The perovskite film (black, 200-300 nm) is covered by Spiro.OMeTAD,
Graphene with gold contact at one edge, a glass substrate and
an amorphous/crystalline silicon solar cell. Credit: F. Lang / HZB
(October 2, 2015) HZB team develops elegant process for coating fragile perovskite layers with graphene for the first time. Subsequent measurements show that the graphene layer is an ideal front contact in several respects.
Silicon absorbers primarily convert the red portion of the solar spectrum very effectively into electrical energy, whereas the blue portions are partially lost as heat. To reduce this loss, the silicon cell can be combined with an additional solar cell that primarily converts the blue portions. Teams at HZB have already acquired extensive experience with these kinds of tandem cells. A particularly effective complement to conventional silicon is the hybrid material called perovskite. It has a band gap of 1.6 electron volts with organic as well as inorganic components. However, it is very difficult to provide the perovskite layer with a transparent front contact. While sputter deposition of indium tin oxide (ITO) is common practice for inorganic silicon solar cells, this technique destroys the organic components of a perovskite cell.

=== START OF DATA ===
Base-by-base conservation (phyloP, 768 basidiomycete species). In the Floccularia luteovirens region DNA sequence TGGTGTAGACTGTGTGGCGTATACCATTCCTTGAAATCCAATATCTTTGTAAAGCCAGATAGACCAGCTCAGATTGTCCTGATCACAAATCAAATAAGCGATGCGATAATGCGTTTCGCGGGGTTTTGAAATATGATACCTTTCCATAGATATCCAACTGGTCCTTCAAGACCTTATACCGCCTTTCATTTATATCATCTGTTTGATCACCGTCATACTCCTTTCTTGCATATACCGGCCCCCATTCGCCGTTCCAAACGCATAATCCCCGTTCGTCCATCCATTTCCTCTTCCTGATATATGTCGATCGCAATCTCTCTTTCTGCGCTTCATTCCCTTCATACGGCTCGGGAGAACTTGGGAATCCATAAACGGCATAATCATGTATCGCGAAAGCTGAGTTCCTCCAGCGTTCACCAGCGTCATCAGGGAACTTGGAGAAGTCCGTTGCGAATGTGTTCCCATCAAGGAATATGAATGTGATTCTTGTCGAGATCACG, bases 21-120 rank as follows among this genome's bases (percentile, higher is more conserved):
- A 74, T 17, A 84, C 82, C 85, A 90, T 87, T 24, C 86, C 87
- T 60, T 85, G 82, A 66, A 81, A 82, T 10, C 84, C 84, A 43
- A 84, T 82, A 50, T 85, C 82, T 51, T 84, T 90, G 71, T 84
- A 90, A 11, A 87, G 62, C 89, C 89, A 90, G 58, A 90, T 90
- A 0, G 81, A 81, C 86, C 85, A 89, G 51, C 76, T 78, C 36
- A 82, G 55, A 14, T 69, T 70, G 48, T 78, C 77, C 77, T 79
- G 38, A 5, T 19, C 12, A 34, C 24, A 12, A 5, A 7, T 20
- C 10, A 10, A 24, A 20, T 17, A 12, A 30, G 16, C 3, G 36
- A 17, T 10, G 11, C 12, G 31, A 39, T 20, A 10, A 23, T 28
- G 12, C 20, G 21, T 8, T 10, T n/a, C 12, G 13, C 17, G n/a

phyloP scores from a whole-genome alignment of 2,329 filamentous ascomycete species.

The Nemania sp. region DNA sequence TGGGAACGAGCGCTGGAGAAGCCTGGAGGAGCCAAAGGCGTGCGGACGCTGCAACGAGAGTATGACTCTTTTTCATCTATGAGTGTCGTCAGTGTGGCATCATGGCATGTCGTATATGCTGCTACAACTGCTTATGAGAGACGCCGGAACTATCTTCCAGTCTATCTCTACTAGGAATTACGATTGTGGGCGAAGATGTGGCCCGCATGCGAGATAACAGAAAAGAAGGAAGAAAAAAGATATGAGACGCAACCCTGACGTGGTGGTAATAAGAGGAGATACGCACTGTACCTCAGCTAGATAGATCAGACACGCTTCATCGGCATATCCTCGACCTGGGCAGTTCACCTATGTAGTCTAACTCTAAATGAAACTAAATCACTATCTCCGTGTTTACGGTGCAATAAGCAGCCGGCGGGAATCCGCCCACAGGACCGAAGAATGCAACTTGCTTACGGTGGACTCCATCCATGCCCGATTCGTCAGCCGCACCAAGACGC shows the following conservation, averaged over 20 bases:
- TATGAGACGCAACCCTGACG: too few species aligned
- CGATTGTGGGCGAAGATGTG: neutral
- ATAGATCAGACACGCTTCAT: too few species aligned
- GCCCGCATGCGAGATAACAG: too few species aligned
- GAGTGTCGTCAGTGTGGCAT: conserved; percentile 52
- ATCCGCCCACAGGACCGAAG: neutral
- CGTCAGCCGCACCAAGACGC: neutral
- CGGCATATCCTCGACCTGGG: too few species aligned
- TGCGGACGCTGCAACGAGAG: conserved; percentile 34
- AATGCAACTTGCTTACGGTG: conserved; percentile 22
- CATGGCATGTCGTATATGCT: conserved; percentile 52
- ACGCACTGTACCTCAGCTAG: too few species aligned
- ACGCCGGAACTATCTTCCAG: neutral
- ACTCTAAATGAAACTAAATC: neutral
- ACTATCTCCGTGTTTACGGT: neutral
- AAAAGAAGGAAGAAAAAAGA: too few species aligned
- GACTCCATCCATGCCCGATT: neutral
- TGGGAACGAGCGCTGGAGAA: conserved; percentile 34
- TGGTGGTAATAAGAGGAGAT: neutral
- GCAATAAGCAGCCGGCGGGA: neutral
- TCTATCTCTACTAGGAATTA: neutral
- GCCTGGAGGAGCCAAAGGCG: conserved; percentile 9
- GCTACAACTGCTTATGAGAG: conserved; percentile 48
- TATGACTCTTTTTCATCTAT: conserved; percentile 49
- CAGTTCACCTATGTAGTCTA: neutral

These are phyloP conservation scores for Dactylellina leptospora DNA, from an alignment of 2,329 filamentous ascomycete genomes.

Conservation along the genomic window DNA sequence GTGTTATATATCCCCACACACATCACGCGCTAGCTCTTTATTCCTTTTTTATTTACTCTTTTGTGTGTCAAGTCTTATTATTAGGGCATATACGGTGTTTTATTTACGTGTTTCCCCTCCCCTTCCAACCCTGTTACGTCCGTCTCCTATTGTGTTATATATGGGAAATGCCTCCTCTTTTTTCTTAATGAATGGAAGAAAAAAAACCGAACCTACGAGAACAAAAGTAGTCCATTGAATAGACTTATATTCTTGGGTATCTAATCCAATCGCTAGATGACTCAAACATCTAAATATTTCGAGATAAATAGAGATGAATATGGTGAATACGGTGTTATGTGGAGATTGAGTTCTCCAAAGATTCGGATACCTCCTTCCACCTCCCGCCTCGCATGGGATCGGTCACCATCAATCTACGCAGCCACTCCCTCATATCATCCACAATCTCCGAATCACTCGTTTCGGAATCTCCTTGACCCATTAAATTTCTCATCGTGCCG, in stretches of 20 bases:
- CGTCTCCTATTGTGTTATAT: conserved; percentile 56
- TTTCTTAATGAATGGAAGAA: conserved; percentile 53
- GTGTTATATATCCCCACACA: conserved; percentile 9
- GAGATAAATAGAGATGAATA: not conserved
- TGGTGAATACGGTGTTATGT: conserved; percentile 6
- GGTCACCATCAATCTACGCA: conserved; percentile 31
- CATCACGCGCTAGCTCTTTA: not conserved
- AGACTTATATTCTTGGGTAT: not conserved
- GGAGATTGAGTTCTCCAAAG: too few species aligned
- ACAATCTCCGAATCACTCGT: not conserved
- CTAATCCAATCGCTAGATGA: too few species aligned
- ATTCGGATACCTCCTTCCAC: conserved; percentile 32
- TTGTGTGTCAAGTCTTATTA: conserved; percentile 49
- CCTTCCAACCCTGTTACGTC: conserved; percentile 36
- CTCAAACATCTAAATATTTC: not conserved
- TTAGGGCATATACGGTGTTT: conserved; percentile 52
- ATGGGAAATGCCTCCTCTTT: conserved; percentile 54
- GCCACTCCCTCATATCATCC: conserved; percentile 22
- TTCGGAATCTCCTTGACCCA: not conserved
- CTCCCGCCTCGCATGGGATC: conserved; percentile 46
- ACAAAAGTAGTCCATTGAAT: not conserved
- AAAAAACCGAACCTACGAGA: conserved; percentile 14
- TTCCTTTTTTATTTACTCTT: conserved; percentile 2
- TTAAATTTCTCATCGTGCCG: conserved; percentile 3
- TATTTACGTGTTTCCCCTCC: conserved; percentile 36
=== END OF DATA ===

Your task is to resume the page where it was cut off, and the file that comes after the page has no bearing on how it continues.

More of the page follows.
Graphene as transparent front contact:
Now a group headed by Prof. Norbert Nickel has introduced a new solution. Dr. Marc Gluba and PhD student Felix Lang have developed a process to cover the perovskite layer evenly with graphene. Graphene consists of carbon atoms that have arranged themselves into a two-dimensional honeycomb lattice forming an extremely thin film that is highly conductive and highly transparent.